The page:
I stopped listening to my contemporary Christian music playlists, and explored the world of pop culture I’d always sneered at. I threw decorum to the wind. I swore like a sailor when I was angry, just like I’d always wanted to do deep down. I went to church occasionally, reaching half-heartedly for the closeness with God that I used to feel but could no longer count on. Feeling stripped of the identity I’d built for myself, I questioned the truth of what I believed.
Thankfully, my close friends stuck by me — and introduced me to awesome music, by the way. My boyfriend (who became my husband) encouraged me, and the same parents who taught me to measure everything by God’s Word listened to my doubts and struggles without criticism.
The Tatted Pastor and Tough Questions
It was near the end of my college career when I came to the conclusion that if I was going to continue being a Christian, I needed to discover for myself what the Bible really said — without the trendy trappings of Christian subculture. My faith was weak, but it was still there, and I set out to make it stronger by asking as many critical questions as possible.
He was relevant because he was unafraid of befriending sinners and sharing the gospel with them.
This process kicked off in an apologetics class I took during my senior year. Our teacher was a pastor covered in tattoos who recommended getting a beer with nonbelievers to talk about Jesus. He often spoke of a gay couple with which he was good friends. And he didn’t compromise one bit on biblical truth or what it meant to follow Jesus.
I loved that class — yes, partly because he defied all norms of the subculture I’d grown up in; but mostly because he knew how to handle the hard questions about right and wrong that I’d previously taken “by faith” (read: unquestioningly and for granted). In fact, he encouraged us to ask them.
That class motivated me to dig into God’s Word more than I had at any summer camp, youth conference or missions trip. To use a popular subculture term, the class was relevant. Relevant because we were taught not to fear the hard questions and uncomfortable issues. Relevant because the teacher acted like a normal person (one who happened to like tattoos and beer) whose relationship with God led him to an uncompromising dedication to truth. Relevant because he was unafraid of befriending sinners and sharing the gospel with them.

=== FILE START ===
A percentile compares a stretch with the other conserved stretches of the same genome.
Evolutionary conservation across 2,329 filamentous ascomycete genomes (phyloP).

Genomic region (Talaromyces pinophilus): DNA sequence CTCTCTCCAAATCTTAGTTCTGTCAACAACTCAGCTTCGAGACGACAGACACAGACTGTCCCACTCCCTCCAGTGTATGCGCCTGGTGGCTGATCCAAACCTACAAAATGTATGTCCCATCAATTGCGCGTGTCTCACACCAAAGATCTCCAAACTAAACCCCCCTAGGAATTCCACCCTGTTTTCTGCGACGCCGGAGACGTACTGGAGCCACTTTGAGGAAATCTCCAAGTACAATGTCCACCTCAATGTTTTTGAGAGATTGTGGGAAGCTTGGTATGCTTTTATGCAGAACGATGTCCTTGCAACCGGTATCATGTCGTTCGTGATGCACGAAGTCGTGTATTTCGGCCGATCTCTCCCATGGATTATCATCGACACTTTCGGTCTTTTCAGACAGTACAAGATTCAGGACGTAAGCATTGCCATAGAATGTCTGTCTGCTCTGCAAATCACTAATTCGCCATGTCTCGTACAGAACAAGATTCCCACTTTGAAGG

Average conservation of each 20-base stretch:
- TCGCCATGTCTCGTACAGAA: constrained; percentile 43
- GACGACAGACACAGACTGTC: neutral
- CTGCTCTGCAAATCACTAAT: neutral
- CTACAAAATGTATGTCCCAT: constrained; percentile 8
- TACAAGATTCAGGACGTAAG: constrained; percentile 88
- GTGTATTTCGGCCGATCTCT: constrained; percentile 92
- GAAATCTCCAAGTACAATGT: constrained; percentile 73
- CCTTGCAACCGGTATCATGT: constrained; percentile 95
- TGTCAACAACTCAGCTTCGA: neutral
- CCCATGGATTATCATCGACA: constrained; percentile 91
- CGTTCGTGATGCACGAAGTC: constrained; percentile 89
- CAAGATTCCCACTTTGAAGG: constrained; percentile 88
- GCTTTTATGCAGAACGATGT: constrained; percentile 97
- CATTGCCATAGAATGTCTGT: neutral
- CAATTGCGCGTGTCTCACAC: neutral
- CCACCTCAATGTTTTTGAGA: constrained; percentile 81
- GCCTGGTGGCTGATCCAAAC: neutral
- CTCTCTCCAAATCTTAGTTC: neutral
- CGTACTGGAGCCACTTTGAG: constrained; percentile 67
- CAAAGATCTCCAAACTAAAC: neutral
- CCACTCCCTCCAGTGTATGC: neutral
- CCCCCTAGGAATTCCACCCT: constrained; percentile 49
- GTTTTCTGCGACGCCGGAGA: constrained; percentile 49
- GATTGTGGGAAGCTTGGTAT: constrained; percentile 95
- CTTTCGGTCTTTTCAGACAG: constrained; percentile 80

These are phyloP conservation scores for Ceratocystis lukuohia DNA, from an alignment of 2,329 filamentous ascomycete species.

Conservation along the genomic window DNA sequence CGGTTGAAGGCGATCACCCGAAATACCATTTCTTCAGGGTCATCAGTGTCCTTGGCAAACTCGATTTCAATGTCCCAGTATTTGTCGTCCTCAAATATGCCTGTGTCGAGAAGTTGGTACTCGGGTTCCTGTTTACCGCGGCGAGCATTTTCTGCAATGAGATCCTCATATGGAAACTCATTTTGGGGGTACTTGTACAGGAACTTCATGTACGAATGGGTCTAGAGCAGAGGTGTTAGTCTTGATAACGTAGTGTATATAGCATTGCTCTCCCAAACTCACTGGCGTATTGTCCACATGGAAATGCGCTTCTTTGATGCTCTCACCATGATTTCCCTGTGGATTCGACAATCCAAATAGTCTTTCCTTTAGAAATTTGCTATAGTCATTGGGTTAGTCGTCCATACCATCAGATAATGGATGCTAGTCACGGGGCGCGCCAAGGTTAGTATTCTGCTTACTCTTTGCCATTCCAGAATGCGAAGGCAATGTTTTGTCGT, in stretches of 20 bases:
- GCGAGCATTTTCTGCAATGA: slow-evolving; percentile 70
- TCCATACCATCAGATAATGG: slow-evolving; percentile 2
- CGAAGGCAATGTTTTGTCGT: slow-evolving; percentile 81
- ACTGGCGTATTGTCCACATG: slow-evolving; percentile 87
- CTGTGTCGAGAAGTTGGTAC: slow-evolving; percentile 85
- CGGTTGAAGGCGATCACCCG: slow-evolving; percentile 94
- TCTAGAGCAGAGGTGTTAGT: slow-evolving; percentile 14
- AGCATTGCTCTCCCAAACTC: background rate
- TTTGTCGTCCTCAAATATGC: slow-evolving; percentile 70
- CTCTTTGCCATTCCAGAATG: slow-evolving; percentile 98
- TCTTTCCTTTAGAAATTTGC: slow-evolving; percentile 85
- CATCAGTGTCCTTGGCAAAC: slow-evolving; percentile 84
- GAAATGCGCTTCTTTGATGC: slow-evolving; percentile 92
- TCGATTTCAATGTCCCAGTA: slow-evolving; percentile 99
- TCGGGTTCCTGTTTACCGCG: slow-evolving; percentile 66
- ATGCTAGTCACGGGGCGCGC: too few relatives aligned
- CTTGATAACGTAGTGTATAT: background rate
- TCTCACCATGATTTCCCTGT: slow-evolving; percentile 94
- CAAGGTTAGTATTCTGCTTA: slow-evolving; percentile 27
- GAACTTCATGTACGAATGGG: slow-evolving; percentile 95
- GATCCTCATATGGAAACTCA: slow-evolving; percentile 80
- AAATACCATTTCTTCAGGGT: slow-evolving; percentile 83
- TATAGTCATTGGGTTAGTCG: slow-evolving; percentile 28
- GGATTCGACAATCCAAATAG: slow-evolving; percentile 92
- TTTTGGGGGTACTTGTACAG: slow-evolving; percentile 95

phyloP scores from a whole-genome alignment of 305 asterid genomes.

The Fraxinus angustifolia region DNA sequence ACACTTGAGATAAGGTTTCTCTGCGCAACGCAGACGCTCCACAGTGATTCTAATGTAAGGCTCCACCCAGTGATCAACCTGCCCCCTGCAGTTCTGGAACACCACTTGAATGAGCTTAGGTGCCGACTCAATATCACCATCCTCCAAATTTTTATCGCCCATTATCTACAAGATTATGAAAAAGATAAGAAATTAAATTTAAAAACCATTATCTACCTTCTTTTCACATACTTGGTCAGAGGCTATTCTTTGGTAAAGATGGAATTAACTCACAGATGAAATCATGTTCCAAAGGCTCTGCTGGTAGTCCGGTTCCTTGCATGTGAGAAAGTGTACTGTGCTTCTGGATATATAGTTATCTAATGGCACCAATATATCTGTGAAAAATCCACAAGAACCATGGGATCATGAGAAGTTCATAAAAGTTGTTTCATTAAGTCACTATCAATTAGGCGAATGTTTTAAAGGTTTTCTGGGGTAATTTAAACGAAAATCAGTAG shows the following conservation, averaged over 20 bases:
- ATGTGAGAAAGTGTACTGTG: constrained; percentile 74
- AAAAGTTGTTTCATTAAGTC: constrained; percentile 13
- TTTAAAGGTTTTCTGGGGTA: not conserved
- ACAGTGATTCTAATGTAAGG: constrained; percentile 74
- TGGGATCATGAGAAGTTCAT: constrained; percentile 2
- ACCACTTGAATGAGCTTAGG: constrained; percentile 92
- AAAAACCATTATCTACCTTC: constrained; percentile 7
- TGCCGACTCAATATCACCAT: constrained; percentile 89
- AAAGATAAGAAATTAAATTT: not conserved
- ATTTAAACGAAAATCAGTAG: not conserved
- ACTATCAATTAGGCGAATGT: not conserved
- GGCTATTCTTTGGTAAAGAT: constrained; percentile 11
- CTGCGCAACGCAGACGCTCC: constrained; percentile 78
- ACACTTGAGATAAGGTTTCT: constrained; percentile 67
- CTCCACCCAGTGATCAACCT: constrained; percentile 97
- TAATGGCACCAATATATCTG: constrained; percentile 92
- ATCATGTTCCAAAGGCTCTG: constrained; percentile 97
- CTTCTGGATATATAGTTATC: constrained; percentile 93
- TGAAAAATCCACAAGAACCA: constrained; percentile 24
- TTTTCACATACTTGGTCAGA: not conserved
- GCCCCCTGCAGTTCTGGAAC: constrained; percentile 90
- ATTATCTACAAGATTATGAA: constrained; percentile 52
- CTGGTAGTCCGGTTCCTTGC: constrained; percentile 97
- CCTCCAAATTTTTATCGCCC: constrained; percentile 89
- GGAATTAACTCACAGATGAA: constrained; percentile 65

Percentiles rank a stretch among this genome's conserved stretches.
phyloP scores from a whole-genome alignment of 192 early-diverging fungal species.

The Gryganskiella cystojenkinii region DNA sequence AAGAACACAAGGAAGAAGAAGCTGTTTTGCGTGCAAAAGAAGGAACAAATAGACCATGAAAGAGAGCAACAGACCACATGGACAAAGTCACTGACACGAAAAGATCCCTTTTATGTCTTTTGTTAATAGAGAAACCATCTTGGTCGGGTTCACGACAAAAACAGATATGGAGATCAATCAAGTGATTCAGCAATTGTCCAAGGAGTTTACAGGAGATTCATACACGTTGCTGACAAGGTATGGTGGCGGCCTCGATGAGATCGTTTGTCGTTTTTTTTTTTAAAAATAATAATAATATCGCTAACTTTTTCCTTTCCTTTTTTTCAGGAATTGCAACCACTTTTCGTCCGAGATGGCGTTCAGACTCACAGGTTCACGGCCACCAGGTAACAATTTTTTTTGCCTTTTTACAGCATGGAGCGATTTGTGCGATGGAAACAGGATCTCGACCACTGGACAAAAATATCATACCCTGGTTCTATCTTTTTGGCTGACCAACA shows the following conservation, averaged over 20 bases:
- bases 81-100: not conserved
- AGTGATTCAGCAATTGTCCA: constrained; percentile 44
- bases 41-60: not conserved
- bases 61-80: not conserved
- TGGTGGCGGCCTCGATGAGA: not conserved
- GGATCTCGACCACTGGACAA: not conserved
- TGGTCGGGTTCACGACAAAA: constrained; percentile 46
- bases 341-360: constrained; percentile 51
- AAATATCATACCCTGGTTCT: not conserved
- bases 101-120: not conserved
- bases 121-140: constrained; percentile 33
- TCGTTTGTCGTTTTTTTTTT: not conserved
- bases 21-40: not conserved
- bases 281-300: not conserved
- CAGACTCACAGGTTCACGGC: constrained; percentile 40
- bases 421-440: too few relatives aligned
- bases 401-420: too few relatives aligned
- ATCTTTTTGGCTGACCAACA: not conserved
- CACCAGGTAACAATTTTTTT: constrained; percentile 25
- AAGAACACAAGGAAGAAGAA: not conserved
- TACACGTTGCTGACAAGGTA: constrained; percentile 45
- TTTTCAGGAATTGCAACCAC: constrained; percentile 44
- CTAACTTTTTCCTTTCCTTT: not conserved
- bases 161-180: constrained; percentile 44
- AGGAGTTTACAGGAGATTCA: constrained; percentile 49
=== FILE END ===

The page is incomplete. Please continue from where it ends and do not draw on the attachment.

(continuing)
Christianity Isn’t a Cool Club
When I was in high school, the apparel brand “Not of This World” rose to popularity. Looking back, I think the hoodies and bumper stickers proudly touting “NOTW” represented a tendency to become defensive against secular culture, rather than learning to effectively engage it, like that teacher did.
It made Christianity itself a sort of cool club where youth could be “shielded” from the evils of the world, and protected from embarrassment about their beliefs.
It’s an attractive approach but it doesn’t produce young adults with faith that can weather the outside world. It does produce young adults discouraged by failed attempts to hide their own sin with layers of Jesus-wear.
What Millennials (Humans) Want
Millennials are rejecting Christian subculture because they don’t want censored reality and exclusively happy endings. They don’t want a club where being a Christian is “cool.” They don’t even want an immediately easy, trite answer to every hard question.
Millennials want the same thing humanity has always wanted — truth and closeness with God.
Since the Bible is the story of our sin and reconciliation to God through Jesus, and since humanity is sinful and will always be in need of that reconciliation, Christianity will always be relevant.
But if we as the Church put all our efforts into building our own subculture where our lifestyle is popular and it’s “safe” to reside, we’ll end up letting that subculture define Christianity, and people will only turn away.